"Mistrust those in whom the urge to punish is strong." Friedrich Nietzche

"Any and all non-violent, non-coercive, non-larcenous, consensual adult behavior that does not physically harm other people or their property or directly and immediately endangers same, that does not disturb the peace or create a public nuisance, and that is done in private, especially on private property, is the inalienable right of all adults. In a truly free and liberty-loving society, ruled by a secular government, no laws should be passed to prohibit such behavior. Any laws now existing that are contrary to the above definition of inalienable rights are violations of the rights of adults and should be made null and void." D. M. Mitchell (from The Myth of Inalienable Rights, at: http://dowehaverights.blogspot.com/)

Tuesday, August 28, 2007

On Winning the Lottery and Not Being Extravagant

The Power Ball Lottery was up to 314 million dollars last Saturday . . . and someone won it. At least only one ticket with the correct numbers had been sold, in Indiana.

So what will the government get? About half? I know that gift tax is now 45%, but this isn't a gift. Well let's just assume the the taxes owed will be 50%, for simplicity's sake. So the lucky winner will get 157 million dollars, if they choose to take it as a lump sum. If they choose the pay-out over 25 years . . . well it gets a little complicated here. It's not straightforward, like dividing the amount won (314 million) by 25 (12.56 million) and getting that amount each year, then paying taxes on it. I'm not exactly sure why it isn't done that way, but I bet it's because the winner, somehow, in some way, is getting screwed. But then, it's not a fair world, is it?

What would you do with 157 million dollars? I know what I would do. I would help out family and a few friends. Nothing extravagant, but enough to make their lives comfortable in their old age. The younger ones would have to all get college degrees and work for a while before getting enough from me to make their lives "comfortable." Then I would pick certain charitable organizations and help them out. But I would do my research as to which such charitable organizations actually do the most good for the money.

As for me, I would retire to a few acres in the country. Again, nothing extravagant. I grew up as a simple farm boy. I'm self-educated, but far from stupid. I'm well past the "party-till-you-drop" phase of my life and I've never believed in conspicuous consumption. And I am more concerned about quality of life, not quantity of things. Oh, don't get me wrong. I would travel, some. But mostly I'm a homebody. I would have a vegetable garden, some chickens, a couple of pigs maybe, and a milk cow. And I would set my little farm up to be energy independent, using solar and wind power to run everything . . . and I would have all the latest electronic appliances that I wanted. I would have all that and be financially secure.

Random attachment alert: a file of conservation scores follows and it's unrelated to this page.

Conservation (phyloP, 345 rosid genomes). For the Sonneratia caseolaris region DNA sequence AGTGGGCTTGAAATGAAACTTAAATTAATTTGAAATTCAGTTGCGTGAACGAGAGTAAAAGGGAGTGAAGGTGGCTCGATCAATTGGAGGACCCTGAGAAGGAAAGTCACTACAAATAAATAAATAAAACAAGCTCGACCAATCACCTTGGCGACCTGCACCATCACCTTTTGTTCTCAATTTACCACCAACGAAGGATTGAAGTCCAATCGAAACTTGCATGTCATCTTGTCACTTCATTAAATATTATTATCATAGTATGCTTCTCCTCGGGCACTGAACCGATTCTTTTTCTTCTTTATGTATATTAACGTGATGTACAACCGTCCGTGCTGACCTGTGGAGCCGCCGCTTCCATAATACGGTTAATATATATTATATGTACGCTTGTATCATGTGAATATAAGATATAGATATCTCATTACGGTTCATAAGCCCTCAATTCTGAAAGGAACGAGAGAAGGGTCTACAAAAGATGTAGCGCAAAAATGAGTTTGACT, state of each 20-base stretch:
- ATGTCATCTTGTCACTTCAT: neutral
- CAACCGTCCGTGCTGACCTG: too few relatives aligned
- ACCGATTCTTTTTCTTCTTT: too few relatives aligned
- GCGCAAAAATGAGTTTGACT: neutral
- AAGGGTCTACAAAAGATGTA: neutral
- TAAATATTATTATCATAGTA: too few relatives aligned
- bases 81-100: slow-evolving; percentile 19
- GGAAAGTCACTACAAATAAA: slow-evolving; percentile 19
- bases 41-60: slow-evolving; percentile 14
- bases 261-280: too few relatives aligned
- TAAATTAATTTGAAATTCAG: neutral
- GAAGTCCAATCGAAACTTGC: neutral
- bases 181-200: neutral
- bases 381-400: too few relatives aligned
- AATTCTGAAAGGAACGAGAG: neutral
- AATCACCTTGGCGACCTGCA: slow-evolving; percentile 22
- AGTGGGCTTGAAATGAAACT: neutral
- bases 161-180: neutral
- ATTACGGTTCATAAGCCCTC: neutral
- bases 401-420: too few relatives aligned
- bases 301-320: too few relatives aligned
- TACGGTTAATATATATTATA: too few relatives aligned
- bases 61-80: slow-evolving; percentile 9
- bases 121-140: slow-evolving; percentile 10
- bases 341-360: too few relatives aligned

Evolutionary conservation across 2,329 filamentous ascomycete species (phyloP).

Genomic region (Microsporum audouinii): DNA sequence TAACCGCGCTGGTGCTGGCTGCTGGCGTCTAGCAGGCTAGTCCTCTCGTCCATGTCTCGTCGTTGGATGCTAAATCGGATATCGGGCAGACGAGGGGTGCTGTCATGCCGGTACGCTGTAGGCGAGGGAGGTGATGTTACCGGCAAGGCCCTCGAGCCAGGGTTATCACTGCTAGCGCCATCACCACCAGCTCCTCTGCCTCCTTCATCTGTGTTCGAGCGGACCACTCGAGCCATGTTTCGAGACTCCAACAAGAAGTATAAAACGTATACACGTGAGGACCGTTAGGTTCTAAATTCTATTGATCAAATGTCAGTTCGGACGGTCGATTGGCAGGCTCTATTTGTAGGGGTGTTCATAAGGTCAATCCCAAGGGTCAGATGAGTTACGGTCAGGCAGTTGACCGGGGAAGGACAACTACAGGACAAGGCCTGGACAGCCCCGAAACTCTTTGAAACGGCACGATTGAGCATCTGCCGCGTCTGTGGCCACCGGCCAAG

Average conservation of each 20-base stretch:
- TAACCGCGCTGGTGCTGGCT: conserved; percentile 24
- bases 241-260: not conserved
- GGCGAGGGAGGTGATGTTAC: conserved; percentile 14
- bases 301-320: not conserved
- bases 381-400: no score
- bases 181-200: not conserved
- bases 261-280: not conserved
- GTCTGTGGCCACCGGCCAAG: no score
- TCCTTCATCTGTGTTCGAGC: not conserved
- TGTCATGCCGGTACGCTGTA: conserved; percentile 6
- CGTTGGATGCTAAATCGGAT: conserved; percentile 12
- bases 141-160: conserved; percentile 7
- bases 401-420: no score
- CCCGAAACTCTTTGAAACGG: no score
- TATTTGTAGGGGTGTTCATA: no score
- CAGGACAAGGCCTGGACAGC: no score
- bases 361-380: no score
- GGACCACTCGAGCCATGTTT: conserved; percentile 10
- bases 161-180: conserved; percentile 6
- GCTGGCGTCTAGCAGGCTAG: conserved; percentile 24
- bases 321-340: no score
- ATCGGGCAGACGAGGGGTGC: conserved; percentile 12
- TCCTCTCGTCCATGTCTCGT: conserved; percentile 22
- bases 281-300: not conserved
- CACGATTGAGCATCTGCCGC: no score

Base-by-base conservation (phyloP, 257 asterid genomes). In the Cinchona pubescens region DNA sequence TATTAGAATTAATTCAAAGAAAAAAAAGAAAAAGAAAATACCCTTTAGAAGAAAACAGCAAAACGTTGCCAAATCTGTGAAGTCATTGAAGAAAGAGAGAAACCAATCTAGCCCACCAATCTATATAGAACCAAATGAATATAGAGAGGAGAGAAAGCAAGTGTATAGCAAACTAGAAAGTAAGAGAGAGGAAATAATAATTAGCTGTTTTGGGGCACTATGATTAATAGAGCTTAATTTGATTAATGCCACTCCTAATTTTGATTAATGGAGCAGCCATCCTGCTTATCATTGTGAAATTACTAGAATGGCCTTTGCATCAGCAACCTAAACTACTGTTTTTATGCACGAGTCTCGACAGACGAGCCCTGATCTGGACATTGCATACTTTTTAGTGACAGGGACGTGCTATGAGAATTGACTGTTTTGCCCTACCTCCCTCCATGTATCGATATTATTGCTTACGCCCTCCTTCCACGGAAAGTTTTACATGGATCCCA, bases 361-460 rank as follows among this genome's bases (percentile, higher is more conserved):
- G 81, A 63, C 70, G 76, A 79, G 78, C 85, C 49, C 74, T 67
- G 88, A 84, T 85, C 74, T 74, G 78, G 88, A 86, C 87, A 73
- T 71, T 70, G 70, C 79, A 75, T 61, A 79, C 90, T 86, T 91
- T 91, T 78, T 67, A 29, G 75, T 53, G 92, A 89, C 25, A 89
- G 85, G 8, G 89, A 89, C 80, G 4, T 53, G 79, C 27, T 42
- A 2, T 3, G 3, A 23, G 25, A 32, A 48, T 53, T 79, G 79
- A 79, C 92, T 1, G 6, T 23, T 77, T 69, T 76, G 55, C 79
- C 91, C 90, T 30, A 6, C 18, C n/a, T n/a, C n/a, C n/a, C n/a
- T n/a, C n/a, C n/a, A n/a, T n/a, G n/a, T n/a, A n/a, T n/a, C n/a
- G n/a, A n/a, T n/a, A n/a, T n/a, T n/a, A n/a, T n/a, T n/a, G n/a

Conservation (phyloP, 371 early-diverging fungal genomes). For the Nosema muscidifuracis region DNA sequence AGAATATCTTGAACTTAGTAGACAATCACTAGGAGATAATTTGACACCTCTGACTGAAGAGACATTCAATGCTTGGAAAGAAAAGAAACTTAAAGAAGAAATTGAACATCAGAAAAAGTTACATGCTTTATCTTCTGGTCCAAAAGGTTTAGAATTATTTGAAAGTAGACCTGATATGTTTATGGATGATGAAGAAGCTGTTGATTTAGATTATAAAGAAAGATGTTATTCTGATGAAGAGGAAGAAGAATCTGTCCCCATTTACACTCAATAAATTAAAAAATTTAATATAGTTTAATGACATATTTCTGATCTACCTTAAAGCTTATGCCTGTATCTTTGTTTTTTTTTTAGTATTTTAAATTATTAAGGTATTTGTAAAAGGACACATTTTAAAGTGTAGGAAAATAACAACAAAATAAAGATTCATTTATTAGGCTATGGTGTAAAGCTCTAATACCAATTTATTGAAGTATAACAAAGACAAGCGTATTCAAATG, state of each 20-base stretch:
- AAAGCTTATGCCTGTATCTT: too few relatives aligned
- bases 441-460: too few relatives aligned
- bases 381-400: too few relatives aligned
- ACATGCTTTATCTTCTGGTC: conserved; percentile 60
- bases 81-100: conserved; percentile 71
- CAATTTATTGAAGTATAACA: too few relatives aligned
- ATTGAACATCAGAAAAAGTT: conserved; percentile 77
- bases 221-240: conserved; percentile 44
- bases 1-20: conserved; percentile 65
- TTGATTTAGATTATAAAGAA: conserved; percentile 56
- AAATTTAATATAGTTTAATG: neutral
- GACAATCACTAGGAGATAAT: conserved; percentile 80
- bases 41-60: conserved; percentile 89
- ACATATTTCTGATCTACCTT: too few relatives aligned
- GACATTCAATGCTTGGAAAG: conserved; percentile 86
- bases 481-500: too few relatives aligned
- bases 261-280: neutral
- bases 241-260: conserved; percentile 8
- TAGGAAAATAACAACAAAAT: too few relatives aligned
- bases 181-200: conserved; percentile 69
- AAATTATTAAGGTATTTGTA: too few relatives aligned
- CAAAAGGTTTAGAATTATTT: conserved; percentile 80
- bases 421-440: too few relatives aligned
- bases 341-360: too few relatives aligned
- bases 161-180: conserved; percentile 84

Now, I'm sure that some of you out there would think about making some types of investments, to make sure the money lasts. But I turned 60 this year and even if I only got basic savings account interest, about 3.5%/annum, I would still be making 10,990,000 dollars a year. I think I could accomplish all that I wanted on that pittance. I'm also sure that I could get a higher interest rate without having to worry about doing any fancy investing. And that would leave the principle intact. If I ever felt it was necessary, I could always dip into that principle without worry . . . if I wasn't extravagant.

I live in California and we don't have Power Ball, but we do have Mega Millions and Super Lotto. As of this writing, the jackpots were 250 million and 86 million, respectively, with the cash values being 146.2 million and 47.6 million, also respectively. With the smaller jackpot, should I be so lucky to win it, I would probably have to adjust how I use it, but I think I could still accomplish most of what I would like to do for my family, friends, and charities, and myself and still have a sizable amount of money left over. The idea, of course, is not to be extravagant.

So, each Tuesday and Saturday I buy my "one and one" quick pick tickets for Mega Millions and Super Lotto, and hope. After all, there was only one winning ticket sold for the recent 314 million dollar Power Ball Lottery jackpot, and the winning numbers didn't look all that different from many of the ones I get with my quick picks. Who knows? It could happen. All I know is that, eventually, someone wins the jackpot, and you can't win if you don't play. That's kind of like life. You can't win if you don't play . . . and it pays not to be extravagant . . . well, at least not too much for too long.

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